Motown and American Culture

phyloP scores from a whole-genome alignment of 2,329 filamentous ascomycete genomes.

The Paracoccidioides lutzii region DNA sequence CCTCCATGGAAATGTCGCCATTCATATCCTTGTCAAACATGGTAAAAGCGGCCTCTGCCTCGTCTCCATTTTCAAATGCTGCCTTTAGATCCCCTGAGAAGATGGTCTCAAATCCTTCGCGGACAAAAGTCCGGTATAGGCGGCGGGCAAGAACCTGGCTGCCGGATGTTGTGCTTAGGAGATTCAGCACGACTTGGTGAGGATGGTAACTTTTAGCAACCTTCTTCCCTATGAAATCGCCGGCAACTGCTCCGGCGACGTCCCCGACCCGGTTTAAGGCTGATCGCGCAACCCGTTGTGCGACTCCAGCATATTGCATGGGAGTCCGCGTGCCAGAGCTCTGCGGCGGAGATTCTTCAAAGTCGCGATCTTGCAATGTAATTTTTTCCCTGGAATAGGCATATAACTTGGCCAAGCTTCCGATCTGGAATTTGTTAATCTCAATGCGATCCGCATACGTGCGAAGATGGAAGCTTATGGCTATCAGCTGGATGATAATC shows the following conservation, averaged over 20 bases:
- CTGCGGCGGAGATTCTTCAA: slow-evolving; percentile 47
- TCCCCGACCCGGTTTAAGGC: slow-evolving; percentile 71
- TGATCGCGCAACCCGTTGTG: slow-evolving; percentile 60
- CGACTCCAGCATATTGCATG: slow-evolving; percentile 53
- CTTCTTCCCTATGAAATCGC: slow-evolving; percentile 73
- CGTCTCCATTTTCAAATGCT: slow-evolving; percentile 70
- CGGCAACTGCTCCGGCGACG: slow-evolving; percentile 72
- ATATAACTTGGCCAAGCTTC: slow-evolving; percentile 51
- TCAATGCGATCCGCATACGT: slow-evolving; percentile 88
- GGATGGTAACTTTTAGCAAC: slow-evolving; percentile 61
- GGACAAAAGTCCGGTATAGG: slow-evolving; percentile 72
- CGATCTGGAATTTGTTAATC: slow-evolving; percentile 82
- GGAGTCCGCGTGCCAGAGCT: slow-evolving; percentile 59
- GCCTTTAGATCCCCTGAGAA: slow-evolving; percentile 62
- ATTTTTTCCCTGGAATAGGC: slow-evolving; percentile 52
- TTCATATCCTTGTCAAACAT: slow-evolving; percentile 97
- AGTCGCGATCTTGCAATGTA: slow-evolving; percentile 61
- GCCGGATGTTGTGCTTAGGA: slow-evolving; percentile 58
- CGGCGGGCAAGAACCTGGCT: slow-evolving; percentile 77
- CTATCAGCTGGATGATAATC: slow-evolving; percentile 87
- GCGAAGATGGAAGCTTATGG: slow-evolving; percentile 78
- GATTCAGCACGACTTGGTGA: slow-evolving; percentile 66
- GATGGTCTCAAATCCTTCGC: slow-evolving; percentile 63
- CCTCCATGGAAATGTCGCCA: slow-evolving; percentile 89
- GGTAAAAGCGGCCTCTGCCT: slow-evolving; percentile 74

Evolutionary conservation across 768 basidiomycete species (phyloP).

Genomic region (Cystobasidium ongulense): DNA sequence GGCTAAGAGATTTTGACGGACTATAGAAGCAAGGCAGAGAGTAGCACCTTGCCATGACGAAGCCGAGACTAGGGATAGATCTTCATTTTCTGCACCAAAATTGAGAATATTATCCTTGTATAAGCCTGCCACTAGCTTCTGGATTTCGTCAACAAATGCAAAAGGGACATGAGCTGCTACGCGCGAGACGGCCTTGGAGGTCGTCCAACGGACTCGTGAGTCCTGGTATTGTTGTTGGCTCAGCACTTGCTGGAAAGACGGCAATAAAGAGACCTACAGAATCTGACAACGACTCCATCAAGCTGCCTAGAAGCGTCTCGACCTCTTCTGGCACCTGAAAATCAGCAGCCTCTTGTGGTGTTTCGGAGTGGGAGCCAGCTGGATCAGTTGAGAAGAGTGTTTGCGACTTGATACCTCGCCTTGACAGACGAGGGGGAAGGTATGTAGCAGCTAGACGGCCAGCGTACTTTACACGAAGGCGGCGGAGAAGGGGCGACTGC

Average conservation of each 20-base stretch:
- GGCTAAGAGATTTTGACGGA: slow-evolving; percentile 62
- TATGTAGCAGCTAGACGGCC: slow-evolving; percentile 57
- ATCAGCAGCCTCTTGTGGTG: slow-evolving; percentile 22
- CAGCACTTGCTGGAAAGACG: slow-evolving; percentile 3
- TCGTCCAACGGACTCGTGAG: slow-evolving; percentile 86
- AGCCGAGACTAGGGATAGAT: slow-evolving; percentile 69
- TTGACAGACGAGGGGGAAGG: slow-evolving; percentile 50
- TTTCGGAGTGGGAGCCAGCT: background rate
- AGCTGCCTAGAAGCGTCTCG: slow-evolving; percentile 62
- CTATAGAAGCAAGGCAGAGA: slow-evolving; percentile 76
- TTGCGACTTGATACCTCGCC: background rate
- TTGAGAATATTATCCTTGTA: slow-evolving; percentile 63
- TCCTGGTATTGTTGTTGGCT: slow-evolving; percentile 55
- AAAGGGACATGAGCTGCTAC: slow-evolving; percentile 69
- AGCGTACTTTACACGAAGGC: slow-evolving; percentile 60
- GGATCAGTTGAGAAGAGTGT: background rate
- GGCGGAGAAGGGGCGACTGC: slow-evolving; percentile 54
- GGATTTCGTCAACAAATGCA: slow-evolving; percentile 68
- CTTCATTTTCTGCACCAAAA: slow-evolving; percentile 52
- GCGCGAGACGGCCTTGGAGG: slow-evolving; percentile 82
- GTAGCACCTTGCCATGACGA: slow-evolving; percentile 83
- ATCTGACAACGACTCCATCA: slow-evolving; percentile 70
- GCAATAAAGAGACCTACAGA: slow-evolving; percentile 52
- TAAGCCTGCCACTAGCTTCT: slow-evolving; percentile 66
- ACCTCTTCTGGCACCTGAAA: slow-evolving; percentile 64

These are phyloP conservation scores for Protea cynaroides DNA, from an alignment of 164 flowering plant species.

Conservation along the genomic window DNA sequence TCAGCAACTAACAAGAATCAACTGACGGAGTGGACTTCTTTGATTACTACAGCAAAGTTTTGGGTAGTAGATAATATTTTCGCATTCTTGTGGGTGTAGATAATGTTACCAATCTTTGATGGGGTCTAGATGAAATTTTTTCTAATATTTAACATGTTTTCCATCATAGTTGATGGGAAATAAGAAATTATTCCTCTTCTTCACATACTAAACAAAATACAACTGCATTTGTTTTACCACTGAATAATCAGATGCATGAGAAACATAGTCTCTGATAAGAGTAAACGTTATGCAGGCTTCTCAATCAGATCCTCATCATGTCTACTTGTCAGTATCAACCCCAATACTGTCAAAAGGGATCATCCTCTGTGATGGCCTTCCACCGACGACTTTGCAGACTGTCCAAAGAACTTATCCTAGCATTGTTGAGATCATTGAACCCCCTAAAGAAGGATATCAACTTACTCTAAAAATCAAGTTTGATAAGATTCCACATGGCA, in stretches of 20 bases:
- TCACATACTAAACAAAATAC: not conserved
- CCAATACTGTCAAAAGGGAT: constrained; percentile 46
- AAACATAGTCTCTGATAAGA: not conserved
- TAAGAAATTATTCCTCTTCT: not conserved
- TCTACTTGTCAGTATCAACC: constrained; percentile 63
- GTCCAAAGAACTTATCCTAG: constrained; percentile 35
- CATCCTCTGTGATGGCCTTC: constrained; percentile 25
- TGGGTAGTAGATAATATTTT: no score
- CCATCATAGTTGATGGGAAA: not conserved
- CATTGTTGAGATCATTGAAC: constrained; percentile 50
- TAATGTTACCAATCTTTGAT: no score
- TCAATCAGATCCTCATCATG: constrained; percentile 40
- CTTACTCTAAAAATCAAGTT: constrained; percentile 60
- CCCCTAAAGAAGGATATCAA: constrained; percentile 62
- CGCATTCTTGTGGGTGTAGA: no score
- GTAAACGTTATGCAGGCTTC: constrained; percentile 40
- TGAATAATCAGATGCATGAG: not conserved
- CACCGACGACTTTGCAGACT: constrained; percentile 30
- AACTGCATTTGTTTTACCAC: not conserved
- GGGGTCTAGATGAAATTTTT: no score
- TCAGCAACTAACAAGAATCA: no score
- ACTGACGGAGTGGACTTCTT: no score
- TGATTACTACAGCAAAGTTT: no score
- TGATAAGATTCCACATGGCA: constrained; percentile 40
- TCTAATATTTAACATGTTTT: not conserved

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Motown and American Culture Motown, whose name derived from the Ford Motor Company, assembled the soul and pop classics that changed America under the leadership of Berry Gordy Jr. A former boxer and automobile worker, Berry Gordy was a songwriter when at he and his friend, Smokey Robinson, a songwriter ten years younger than Gordy decided to establish Motown Records. Motown aspired to bridge the gap of racial discrimination by producing music that could appeal to all people, regardless of the color of their skin. Through the creation of a distinctive soul sound with obvious elements of pop influence, Motown produced unique music featuring artists such as The Jackson Five, The Supremes, Smokey Robinson, Stevie Wonder, Marvin Gaye and many others. Motown was a black-owned business that gave America something they just could not get enough of, some groovy music. Social and economic class being at the heart of the Motown enterprise from the inception of the company through the mid-1980s, is vivid through their upbringing of the lower-income African American people, their devotion to making music the younger social class, and their The Motown enterprise aimed to please the African American people who were at the bottom of the social and economic class. Motown associated their music with the black struggle by being the first record label ever owned by an African-American. It became a vehicle of black pride and self-expression. During Motown’s beginning period, their strength was their accessibility to the black community (41). Many black people were seeking new ways to make money because they were sick and tired of being employed by Ford Motors where there was little pay. Being a part of the Motown Enterprise also paved way for their voices to be heard in society. Furthermore, the Motown Enterprise kept the Black social class in their heart being that they

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